How the Fed Is Fooling You Again
Last week, Janet Yellen’s flunkies rattled Wall Street by talking up an interest rate hike in June…
Richmond Fed President Jeffrey Lacker told the Washington Post that the chance of a June rate hike was “pretty strong.”
And New York Fed President William Dudley said a June rate hike is a “reasonable expectation” based on the economy’s strength.
So, is Mao Yellen really going to turn off the easy money spigot that’s been keeping stocks at all-time highs and Wall Street bankers flush with cash?
Well, there’s one easy way to tell.
And it has nothing to do with what Yellen’s PR agents at the Fed are pumping…
The Only Data That Matters
Janet Yellen loves to portray herself as a modern day Detective Joe Friday from the classic TV show “Dragnet”…
Just the facts, ma’am!
She dresses up as a no-nonsense public servant driven only by objective data. And under her leadership, she’s constantly spinning that the Fed has never been more “data dependent.”
Yellen’s fair-minded Fed is supposedly not influenced by the short-term gyrations of the S&P 500 Index.
It only relies on “clean” domestic data on labor markets, inflation and economic growth to determine U.S. monetary policy.
And when that data says it’s time to adjust rates, that’s what the Fed does.
Except when it doesn’t.
You see, it’s true that Yellen’s Fed is data dependent.
But it’s mostly dependent on one piece of data. And that’s the performance of the stock market.
Here’s a prime example…
The Fed Blinked
In December 2015, the Fed raised interest rates for the first time in six years. And it indicated more increases were on the way…
The Fed said four rate hikes would happen in the coming year if core U.S. inflation went higher than 1.6% and unemployment hit 4.7% by the end of 2016.
So what happened?
Well, inflation had already hit the Fed’s target before its March 2016 meeting.
And unemployment was also well on its way to the 4.7% year-end target.
In other words, the data had only made a stronger case for higher rates.
So why did the Fed leave rates unchanged in March?
Well, the S&P 500 collapsed more than 10% from the beginning of 2016 to mid-February.
“Buy and hold” investors panicked at the thought of their easy money going bye-bye.
They had already seen the collapse of Chinese stocks and oil, but the S&P plummeting caused a “Code Red.”
And the Fed blinked. It put rate increases on hold despite enormous economic data indicating it was time for a rate hike.
And like clockwork, the S&P immediately rallied.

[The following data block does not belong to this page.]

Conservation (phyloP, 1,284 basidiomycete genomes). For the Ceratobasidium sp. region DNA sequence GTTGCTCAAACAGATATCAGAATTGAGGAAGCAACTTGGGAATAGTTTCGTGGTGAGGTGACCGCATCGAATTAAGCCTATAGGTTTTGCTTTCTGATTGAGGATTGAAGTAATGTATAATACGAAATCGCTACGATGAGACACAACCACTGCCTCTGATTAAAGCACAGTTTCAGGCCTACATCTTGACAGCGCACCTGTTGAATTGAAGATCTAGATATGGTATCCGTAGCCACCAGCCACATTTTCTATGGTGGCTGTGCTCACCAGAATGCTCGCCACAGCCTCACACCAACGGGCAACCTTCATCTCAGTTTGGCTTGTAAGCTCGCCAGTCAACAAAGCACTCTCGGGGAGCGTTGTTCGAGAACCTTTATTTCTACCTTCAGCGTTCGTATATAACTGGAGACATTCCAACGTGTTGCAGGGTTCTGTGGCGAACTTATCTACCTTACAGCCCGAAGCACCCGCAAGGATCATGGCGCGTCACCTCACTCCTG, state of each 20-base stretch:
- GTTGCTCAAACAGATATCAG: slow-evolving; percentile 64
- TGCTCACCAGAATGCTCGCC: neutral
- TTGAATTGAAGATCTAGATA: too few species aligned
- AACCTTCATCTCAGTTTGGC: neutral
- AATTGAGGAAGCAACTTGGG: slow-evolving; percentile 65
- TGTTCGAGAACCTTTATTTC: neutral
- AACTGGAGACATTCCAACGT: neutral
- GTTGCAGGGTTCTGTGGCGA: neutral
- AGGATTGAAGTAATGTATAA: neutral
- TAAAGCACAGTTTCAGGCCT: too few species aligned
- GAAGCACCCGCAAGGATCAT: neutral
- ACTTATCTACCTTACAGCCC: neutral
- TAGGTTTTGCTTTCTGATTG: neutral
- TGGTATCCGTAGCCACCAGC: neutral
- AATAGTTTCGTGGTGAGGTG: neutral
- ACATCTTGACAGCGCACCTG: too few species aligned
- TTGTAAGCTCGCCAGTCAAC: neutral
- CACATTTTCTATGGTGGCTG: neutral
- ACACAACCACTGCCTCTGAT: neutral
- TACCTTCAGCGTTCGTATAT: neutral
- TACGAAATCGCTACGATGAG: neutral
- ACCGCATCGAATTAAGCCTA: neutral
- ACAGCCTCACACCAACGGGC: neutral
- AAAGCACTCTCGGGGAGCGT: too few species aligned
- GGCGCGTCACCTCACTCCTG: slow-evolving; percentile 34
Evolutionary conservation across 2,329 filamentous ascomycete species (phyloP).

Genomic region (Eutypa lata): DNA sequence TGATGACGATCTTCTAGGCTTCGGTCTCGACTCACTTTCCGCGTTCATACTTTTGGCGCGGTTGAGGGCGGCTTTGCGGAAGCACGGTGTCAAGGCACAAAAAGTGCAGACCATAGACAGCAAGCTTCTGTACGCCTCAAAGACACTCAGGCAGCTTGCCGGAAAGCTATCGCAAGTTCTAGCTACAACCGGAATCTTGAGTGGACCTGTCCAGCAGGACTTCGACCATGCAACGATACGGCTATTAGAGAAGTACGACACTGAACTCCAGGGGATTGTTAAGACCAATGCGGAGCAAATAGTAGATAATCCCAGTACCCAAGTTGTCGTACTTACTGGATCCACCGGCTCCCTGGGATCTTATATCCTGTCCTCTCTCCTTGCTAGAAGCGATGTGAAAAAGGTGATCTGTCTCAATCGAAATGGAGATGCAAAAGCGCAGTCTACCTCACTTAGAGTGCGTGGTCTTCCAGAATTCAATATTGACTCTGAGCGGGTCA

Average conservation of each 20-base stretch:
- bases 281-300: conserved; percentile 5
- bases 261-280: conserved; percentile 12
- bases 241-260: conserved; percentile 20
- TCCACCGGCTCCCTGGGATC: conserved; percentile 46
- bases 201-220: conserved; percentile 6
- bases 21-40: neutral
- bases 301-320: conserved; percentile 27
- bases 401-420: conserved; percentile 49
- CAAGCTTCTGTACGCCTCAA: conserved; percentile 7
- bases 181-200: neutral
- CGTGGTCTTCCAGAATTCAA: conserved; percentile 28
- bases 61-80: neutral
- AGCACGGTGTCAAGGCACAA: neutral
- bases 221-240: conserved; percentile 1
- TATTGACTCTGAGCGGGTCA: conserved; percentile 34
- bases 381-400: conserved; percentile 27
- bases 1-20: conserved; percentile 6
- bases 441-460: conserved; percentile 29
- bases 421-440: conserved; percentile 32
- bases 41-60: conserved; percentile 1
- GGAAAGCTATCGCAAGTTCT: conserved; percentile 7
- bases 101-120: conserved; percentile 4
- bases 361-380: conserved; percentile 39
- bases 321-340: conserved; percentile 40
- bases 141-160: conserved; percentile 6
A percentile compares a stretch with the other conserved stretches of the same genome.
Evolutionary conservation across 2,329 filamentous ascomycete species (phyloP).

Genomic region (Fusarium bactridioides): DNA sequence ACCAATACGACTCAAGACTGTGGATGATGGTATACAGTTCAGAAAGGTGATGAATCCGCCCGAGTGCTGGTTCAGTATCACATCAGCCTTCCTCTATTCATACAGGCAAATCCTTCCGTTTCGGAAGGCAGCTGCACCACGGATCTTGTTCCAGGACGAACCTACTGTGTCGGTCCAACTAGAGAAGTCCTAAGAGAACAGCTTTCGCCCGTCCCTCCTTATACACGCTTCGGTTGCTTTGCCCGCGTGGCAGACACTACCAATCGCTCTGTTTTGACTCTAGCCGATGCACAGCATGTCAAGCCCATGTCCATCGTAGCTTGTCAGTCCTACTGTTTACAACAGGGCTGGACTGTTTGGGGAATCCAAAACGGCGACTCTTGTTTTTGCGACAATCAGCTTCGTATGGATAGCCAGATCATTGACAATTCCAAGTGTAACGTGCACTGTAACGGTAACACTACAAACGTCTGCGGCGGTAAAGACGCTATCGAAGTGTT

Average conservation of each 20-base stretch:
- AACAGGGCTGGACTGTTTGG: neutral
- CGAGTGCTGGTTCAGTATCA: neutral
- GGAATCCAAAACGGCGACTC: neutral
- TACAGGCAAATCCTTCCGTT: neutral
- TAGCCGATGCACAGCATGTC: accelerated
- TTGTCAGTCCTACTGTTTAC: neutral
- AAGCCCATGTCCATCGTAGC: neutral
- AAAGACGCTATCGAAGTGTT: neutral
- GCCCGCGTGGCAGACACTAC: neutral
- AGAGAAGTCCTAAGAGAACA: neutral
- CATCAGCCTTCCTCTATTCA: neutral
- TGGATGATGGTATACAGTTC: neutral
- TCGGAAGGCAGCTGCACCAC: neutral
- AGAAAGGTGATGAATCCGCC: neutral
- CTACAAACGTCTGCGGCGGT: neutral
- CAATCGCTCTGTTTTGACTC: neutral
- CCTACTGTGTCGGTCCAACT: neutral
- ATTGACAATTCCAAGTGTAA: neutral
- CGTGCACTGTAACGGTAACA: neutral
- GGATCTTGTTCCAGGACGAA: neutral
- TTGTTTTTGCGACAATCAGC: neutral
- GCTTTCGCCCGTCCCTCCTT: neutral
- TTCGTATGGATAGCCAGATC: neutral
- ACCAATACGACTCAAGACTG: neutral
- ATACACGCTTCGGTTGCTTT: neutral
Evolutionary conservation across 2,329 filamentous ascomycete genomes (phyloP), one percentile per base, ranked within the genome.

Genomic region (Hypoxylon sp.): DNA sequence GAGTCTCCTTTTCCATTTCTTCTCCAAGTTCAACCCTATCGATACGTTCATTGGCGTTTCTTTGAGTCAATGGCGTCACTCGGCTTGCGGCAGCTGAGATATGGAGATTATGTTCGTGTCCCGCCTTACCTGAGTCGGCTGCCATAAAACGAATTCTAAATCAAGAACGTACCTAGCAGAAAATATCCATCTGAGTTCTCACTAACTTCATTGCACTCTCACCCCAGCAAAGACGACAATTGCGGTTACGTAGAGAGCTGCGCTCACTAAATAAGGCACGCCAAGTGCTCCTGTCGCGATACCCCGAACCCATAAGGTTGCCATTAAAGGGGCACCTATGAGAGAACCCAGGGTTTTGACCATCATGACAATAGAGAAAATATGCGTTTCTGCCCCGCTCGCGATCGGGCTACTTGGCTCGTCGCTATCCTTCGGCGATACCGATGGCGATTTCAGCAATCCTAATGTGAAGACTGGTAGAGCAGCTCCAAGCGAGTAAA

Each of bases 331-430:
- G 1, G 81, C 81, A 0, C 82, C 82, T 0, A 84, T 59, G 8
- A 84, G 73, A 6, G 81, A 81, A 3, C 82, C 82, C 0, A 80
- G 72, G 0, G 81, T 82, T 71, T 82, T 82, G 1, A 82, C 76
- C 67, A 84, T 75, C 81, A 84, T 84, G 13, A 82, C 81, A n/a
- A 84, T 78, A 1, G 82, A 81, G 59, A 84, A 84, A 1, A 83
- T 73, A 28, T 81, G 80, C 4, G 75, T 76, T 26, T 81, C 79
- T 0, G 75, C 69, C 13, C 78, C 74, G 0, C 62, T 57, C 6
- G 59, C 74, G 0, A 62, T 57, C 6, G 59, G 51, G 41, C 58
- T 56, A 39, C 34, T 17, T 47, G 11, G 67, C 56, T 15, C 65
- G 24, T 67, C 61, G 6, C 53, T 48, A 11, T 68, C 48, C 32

That, ladies and gentlemen, is not following the data. That’s engineering the data.
Proceed With Caution
Keep this “process” in mind the next time Yellen pretends her next move will be based on noble economic principles or “data only” models.
Sure, the Fed says it pays attention to inflation and economic stats. But its one guiding principle since March 2009 is to levitate the S&P at any cost.
And how could that not be the truth? Take a look at this chart. Fed interventions are perfectly correlated with stocks going to the moon.
The Fed is petrified of bursting the stock market bubble it inflated.
That’s why Yellen is paying super close attention to stocks.
As my friend and legendary investor Marc Faber said recently about the possibility of a June rate hike:
If we are, in June, 10 to 20 percent lower in stocks and bond yields are up, [the Fed is] not going to move. If, on the other hand, the market is relatively stable and moves up from here, maybe not to new highs but above 2,000 on the S&P, they will probably move.
Marc looks to be spot on here. But how do you bet on the next Fed move?
As an investor, you can always continue to play along with constant Fed spinning about its supposed reliance on broad economic data.
Or you can ignore their noise and opt out of the guessing-game silliness altogether.
Because opting out is what trend following is all about.
Look, the Fed is going to continue its charade no matter what. And lemmings will continue to see their accounts decimated in never ending “bubble build, bubble pop” cycles.
Will rates go up? Down? Stay the same?
I don’t care (except it would be nice to still have the concept of interest income).
But with trend following, you pay attention to only what’s happening with the market price to make money.
Being jerked around by Yellen and her minions is no way to live life.
Trend following allows you something else: investing with dignity.
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